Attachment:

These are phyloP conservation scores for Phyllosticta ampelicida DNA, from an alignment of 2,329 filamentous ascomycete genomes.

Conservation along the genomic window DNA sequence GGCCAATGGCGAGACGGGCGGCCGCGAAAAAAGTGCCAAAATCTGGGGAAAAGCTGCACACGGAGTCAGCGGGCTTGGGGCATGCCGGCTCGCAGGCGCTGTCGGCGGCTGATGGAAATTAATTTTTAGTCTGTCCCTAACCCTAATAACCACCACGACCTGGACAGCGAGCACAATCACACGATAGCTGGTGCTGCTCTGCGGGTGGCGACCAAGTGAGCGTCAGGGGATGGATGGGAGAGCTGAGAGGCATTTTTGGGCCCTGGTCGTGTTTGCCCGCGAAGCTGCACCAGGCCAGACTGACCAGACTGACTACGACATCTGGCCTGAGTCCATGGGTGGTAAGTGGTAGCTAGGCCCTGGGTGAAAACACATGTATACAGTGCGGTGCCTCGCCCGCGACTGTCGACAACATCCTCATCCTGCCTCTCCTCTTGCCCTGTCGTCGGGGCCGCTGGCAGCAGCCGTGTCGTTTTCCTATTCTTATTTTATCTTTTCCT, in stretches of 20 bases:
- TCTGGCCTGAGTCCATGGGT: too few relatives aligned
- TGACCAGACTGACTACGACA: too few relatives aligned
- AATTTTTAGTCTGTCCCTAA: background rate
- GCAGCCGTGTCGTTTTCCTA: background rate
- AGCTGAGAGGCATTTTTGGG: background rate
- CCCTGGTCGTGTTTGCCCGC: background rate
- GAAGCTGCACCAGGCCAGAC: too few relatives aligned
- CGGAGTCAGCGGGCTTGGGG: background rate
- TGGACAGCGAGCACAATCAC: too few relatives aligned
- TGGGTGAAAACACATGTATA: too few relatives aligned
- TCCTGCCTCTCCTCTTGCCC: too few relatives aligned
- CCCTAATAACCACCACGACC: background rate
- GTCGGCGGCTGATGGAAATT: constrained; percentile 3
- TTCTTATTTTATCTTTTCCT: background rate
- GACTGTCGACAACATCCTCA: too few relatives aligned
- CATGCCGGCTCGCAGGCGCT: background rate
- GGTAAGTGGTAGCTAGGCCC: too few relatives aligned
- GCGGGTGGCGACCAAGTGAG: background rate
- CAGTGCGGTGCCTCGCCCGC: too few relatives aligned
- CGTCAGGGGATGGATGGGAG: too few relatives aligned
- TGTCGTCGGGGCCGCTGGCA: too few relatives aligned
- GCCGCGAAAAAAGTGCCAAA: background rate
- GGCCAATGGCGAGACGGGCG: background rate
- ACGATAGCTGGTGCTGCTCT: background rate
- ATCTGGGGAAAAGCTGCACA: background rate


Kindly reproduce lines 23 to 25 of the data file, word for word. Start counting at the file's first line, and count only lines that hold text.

- TGTCGTCGGGGCCGCTGGCA: too few relatives aligned
- GCCGCGAAAAAAGTGCCAAA: background rate
- GGCCAATGGCGAGACGGGCG: background rate